Culture Quiz: RMIT Gallery

Culture Quiz: RMIT Gallery

RMIT Gallery presents a diverse, thought-provoking and unique program of exhibitions and events each year that showcases the work of emerging and established artists and curators.

RMIT Gallery has taken the global pandemic in its stride and thoughtfully adapted to accommodate a world where physical exhibitions have been placed on pause. Throughout its history, the Gallery has committed to elevating student voices and presenting to the public beautifully curated exhibitions. RMIT Gallery can’t wait to welcome students back to campus in 2021.

We hope you enjoy this quiz celebrating one of RMIT and Melbourne’s cultural treasures, and don’t forget to come back next week for our Writing and Publishing CQ.


1. RMIT Gallery opened on 16 March 1977, with an inaugural exhibition of 40 works by John Brack. The Gallery is located in one of the University’s most iconic buildings, with a reputation as a major architectural site of the city. What is the name of the building?

a) Swanston Academic Building
b) Building 100
c) Storey Hall
d) RMIT’s New Academic Street

c) Storey Hall. Throughout its long, colourful history, the building has played a part in the cultural life of Melbourne – from social and political protest to its current role as a significant contributor to the city’s arts and exhibitions calendar.

2. Exhibiting from October 2020 until March 2021, what is the title of the online exhibition that combines personal creations from 2020 with works in the public domain?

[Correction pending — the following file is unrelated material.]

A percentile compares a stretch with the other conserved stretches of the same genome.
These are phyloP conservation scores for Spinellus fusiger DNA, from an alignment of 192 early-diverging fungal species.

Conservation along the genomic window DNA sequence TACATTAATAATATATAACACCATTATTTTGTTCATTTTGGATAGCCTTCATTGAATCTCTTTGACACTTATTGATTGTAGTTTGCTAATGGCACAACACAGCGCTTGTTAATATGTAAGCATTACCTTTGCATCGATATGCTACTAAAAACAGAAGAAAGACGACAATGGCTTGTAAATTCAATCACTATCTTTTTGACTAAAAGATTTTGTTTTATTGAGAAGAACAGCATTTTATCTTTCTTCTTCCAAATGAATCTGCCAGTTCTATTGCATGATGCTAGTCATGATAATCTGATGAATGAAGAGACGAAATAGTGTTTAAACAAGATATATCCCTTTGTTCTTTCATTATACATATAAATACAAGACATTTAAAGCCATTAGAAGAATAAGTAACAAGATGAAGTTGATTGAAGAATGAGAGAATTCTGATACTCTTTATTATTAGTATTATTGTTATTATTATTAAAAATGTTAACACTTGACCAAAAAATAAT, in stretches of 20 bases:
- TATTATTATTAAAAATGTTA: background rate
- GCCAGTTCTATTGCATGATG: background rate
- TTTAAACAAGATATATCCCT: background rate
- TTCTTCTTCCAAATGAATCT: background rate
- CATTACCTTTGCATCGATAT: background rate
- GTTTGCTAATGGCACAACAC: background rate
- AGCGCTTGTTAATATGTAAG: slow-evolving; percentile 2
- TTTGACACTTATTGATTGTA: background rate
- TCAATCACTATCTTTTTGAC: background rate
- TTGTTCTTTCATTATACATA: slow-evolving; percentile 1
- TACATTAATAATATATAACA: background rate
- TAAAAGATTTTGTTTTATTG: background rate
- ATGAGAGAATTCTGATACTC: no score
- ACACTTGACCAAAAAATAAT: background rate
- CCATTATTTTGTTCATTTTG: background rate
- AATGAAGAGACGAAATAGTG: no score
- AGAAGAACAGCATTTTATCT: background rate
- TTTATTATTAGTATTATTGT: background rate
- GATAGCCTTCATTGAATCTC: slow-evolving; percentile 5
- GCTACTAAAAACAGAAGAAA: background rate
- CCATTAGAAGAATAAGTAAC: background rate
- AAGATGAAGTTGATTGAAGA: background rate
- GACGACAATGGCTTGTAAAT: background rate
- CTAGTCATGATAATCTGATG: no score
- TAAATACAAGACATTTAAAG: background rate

a) The new (ab)normal
b) Pleasure
c) Museum of Me
d) Bruised: Art, Action, and Ecology in Asia

c) Museum of Me. Students of RMIT were invited to curate this exhibition by selecting works from the RMIT Collections alongside works of art in the public domain, as well as their own practice. As a way to adapt to the changing world, curator Amy Bartholomeusz said Museum of Me “[transcends] traditional notion of what we understood the gallery to be”. Check out more here.

3. Who was labelled The Godfather of Australian Printmaking?
Hint: RMIT Gallery celebrated their life with a retrospective exhibition in 2011 and was featured in the 2018 Chaos & Order exhibition.

a) George Baldessin
b) Roger Kemp
c) Brett Whiteley
d) Tate Adams

a photograph of printmaker Tate Adams, with black and white prints on a white wall in the background

d) Tate Adams. Adams had a prolific career and established the artist print department at RMIT in 1960. He was named a Member of the Order of Australia for his contribution to publishing and the arts, particularly through his preferred medium of printmaking. He spent the later years of his life adapting to his changing health conditions while still creating pieces of visual media. He contributed greatly to the history of printmaking of Melbourne, making the retrospective exhibition all the more important. You can read more about his retrospective here.


4. In 2021 RMIT Gallery is very proud to be presenting a new exhibition titled Future U. What unusual material is featured in the adjacent work?

a) human fingernails
b) pig skin
c) human hair
d) pig hooves

a photo of a sculpture by artist Patricia Piccinini